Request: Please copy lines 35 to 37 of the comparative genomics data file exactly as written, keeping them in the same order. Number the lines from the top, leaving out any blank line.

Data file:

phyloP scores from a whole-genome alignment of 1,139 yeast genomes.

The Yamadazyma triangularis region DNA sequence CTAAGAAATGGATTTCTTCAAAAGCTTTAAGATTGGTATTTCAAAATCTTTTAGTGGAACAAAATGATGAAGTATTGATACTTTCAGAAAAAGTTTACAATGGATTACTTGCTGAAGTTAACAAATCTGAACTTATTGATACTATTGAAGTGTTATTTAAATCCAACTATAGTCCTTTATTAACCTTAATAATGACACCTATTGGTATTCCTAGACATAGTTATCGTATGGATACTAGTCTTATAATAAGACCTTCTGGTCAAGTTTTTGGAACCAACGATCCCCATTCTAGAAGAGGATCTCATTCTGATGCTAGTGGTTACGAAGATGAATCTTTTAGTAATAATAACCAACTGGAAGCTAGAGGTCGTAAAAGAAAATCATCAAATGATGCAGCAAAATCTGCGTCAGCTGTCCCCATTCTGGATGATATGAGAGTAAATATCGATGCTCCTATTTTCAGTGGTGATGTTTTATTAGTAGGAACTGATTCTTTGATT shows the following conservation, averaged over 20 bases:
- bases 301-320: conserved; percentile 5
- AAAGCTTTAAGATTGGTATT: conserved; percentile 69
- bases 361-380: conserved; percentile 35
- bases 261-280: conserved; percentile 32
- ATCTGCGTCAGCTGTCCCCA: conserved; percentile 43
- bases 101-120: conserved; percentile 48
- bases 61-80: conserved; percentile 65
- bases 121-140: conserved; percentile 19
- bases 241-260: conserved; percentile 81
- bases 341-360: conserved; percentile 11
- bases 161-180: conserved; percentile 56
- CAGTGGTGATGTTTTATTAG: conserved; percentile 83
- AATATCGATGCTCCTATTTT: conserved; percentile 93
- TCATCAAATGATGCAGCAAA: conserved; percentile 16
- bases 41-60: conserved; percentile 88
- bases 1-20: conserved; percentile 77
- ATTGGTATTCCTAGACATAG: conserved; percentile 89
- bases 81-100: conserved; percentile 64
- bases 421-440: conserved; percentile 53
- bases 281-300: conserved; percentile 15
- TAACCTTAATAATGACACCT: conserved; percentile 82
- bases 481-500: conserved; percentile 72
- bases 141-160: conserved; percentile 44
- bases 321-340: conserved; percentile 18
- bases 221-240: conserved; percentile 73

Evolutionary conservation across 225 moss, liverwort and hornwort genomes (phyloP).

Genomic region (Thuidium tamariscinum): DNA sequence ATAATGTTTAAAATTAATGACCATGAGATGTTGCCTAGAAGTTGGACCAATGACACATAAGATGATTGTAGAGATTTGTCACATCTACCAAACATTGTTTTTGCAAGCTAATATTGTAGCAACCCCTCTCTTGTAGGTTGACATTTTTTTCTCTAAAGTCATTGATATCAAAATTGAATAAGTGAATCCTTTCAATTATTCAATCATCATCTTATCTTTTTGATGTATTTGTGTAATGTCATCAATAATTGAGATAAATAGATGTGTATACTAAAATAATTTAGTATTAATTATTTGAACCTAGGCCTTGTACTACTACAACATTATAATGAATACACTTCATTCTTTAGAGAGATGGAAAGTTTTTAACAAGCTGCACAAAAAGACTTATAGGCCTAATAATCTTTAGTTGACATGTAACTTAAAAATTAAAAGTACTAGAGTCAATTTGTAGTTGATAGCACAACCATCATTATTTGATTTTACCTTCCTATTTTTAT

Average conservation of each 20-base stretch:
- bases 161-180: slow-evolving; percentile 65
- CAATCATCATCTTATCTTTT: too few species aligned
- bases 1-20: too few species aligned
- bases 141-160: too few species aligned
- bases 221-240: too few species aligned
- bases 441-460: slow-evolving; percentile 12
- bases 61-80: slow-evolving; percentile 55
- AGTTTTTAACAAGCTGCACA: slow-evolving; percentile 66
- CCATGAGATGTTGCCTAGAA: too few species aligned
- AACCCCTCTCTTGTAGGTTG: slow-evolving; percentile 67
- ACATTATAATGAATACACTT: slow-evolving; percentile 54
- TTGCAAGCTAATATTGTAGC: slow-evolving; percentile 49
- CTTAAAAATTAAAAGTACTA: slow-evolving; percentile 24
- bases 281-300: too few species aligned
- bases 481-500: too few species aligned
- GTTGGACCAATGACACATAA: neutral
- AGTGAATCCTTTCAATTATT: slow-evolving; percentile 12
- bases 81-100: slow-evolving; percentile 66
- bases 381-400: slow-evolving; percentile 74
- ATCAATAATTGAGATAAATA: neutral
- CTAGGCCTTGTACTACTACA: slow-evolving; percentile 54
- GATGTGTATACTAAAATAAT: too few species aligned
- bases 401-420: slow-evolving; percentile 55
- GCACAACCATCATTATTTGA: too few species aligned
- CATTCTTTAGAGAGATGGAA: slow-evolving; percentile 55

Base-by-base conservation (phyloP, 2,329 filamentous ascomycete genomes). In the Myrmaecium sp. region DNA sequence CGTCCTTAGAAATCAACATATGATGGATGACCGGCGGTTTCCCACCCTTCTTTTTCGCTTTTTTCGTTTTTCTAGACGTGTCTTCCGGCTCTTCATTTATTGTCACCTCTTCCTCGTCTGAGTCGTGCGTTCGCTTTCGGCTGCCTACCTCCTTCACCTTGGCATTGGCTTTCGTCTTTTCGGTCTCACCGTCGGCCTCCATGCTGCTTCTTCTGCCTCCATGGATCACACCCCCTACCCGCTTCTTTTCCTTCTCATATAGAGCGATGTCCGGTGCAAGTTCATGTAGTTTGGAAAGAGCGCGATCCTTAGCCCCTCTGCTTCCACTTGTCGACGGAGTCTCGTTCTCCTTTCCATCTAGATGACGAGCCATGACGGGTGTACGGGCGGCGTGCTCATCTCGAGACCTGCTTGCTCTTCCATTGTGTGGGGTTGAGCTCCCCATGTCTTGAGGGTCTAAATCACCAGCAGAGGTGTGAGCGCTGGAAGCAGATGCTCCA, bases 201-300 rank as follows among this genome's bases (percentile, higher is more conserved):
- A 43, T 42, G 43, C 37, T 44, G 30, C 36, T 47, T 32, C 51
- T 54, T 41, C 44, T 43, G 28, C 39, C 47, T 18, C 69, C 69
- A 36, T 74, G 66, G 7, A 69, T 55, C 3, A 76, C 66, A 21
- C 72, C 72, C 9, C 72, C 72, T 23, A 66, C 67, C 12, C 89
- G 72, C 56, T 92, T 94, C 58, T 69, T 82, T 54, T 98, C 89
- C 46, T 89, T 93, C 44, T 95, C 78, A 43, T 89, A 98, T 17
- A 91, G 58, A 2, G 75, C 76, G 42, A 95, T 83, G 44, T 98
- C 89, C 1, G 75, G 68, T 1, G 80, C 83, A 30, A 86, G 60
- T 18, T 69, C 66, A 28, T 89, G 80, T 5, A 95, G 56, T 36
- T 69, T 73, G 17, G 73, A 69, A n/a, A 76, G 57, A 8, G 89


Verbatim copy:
- bases 221-240: too few species aligned
- bases 441-460: slow-evolving; percentile 12
- bases 61-80: slow-evolving; percentile 55